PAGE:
I’m in this session which will be very useful for writers, newish editors and anyone who wants to know what editors and publishers do to make a manuscript fit to go out in public.


[32]: Fiction editing in South Africa (Church Hall) 16h00 to 17h00
On a more serious note, John Linnegar of the Professional Editors’ Group talks to editor Maire Fisher, author/critic Brent Meersman (Reports Before Daybreak) and publishers Fourie Botha (Umuzi) and Colleen Higgs (Modjaji) about the local state of the art.


[33]: Writing a path through grief (Congregational Church) 16h00 to 17h00
Sean Davison (Before We Said Goodbye, After We Said Goodbye) has been much in the news since his house arrest in New Zealand . Here he talks to Mignonne Breier (Letters to my Son) about the healing process of writing, chaired by Dawn Garisch (Eloquent Body).

[36]: Poetry in the Screening Room 16h00 to 17h00
Mellow out for the evening with tasters of poetry by Oswald Mtshali (Sounds of a Cowhide Drum), Kerry Hammerton (These are the lies I told you), Justin Fox (The Marginal Safari) and Gus Ferguson (Holding Pattern).

On Saturday 18th May

[42]: Flash Memoir workshop (Library) (double event till 12.00, R120)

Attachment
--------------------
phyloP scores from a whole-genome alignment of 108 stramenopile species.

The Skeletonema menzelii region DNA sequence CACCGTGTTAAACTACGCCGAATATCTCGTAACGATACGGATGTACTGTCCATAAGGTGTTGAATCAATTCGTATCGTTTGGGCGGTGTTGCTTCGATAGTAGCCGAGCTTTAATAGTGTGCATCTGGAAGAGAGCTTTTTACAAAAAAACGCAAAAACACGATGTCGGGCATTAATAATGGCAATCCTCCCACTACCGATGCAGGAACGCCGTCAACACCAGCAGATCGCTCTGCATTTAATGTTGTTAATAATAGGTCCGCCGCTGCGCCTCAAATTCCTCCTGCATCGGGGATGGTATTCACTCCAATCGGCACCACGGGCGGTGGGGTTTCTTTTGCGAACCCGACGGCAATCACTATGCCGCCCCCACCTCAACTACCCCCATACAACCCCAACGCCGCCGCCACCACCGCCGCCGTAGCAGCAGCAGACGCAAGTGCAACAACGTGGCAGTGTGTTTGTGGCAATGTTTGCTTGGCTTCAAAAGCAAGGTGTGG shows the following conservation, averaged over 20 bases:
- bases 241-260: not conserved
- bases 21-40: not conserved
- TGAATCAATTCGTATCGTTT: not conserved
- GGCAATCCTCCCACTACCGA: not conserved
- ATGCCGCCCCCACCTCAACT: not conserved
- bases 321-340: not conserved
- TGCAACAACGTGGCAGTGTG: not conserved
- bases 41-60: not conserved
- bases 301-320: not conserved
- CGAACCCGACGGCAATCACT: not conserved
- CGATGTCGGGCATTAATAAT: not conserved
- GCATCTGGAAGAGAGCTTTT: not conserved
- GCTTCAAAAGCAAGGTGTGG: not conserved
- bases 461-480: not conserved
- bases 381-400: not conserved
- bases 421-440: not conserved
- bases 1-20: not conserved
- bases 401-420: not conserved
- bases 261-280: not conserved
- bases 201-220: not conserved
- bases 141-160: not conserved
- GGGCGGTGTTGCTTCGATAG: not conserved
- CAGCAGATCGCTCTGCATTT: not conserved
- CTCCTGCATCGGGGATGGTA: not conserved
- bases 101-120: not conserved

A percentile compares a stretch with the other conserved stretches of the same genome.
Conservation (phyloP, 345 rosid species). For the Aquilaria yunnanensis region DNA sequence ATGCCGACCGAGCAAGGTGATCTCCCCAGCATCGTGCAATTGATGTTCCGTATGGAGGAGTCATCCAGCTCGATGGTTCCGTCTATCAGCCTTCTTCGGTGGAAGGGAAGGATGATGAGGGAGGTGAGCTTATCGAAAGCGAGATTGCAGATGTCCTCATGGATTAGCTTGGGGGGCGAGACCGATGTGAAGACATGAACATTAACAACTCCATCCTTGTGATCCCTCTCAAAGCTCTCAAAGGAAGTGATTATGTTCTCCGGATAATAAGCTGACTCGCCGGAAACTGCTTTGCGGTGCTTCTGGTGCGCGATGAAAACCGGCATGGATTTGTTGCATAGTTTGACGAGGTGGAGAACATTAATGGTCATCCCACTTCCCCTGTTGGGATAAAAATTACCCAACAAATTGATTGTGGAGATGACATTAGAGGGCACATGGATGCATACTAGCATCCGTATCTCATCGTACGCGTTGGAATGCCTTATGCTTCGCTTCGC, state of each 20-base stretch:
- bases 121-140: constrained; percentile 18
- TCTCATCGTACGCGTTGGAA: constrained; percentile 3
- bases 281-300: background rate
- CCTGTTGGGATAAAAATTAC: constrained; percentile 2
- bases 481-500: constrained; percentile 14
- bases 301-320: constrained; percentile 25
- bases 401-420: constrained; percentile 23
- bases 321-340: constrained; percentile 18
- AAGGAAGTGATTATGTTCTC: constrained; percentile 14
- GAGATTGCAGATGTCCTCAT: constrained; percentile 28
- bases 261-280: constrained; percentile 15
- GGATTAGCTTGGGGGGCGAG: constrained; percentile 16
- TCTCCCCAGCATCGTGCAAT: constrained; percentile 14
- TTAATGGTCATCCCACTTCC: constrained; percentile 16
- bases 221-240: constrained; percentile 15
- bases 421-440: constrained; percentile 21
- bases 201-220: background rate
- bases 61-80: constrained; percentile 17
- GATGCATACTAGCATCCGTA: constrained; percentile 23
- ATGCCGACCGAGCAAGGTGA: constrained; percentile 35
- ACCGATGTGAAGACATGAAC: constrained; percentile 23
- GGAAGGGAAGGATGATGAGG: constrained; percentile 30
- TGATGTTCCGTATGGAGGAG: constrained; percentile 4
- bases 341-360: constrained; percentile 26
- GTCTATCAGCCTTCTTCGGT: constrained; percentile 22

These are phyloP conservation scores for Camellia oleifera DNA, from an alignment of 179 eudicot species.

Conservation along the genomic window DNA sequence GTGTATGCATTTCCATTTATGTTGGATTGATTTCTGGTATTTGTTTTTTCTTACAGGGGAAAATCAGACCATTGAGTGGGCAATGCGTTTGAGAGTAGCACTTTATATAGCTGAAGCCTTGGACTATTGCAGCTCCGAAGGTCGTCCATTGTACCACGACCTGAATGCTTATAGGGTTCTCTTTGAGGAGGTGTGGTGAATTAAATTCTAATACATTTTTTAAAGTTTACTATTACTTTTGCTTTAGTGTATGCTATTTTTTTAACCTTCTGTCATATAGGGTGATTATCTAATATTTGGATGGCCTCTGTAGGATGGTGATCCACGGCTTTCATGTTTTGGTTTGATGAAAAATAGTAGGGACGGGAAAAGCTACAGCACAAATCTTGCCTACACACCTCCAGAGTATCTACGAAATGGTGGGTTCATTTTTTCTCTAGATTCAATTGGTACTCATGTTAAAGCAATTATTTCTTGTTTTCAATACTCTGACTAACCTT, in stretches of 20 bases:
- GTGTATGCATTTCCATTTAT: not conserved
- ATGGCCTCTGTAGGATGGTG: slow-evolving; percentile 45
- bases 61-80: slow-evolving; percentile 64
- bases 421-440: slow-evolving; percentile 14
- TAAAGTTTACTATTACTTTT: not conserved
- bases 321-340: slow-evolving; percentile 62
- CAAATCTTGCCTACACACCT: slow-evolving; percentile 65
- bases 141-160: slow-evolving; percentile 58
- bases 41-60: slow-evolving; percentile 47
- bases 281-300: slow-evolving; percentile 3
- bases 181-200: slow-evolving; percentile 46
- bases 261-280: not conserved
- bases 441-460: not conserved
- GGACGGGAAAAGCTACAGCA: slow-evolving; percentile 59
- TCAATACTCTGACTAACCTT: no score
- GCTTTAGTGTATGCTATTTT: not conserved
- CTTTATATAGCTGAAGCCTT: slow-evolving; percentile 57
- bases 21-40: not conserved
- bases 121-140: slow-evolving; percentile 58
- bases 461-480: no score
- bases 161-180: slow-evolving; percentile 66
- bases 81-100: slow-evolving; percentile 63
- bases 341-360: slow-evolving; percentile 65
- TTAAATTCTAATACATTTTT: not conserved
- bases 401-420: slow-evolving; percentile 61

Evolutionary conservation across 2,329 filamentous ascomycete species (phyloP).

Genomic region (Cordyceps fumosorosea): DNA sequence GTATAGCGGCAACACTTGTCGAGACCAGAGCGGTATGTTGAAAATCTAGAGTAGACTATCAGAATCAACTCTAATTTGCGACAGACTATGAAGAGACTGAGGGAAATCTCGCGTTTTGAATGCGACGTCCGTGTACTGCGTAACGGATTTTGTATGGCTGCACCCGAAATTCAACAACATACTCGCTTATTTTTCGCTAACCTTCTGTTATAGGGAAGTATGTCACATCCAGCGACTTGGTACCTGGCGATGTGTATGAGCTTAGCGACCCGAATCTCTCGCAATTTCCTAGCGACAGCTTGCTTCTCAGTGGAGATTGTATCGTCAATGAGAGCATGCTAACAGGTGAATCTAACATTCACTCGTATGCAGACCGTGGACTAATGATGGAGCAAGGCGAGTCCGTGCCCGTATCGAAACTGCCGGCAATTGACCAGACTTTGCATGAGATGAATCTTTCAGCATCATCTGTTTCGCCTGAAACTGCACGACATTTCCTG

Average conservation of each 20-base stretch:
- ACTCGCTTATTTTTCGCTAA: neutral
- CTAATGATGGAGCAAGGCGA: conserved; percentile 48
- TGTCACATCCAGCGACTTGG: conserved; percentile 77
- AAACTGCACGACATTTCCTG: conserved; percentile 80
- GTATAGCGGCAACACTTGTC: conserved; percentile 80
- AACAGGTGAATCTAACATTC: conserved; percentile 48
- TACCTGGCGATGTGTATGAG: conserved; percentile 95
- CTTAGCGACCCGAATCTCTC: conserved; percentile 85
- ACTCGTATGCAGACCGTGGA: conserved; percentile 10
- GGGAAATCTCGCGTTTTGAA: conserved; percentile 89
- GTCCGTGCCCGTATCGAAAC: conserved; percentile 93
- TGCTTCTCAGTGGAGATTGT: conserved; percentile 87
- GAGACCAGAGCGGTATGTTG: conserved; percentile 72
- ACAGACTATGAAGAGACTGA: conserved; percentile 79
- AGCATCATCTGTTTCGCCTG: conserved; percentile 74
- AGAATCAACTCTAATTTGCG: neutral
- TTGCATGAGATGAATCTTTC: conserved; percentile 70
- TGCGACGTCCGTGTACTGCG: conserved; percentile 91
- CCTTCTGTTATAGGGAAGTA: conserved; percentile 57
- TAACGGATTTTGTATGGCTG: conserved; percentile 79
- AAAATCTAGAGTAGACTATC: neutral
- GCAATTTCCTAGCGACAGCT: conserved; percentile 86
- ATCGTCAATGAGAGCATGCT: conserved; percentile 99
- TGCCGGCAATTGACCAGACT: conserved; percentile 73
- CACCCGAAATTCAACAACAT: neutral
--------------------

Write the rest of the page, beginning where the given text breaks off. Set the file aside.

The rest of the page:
Learn tools to access the core of your life story – giving equal weight to the facts and the poetry of the matter – with Dawn Garisch.

On Sunday the 19th May

[85]: Poetry in the Screening Room 13h00 to 14h00
Three winners of SA’s prestigious Ingrid Jonker prize in conversation. Finuala Dowling (I flying) asks Bev Rycroft (missing) and Megan Hall (Fourth Child) why grief, love and dark wit make the best poems.

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Forthcoming attraction: Fractured Lives by Toni Strasburg

Award-winning film-maker, Toni Strasburg‘s memoir, Fractured Lives is coming soon to a bookstore near you.

Toni Strasburg was born in South Africa and was exiled to Britain in 1965. She studied at London University and worked in various jobs before becoming a filmmaker. She has documented apartheid-era wars in southern Africa concentrating largely on the effects on women and children. Her award-winning films include Chain of Tears and its sequel, Chain of Hope, The Other Bomb, An Act of Faith and A South African Love Story. She has served an International Peace Monitor and Election Observer for the United Nations and has consulted to and run training workshops for UNESCO and other NGO’s in southern Africa.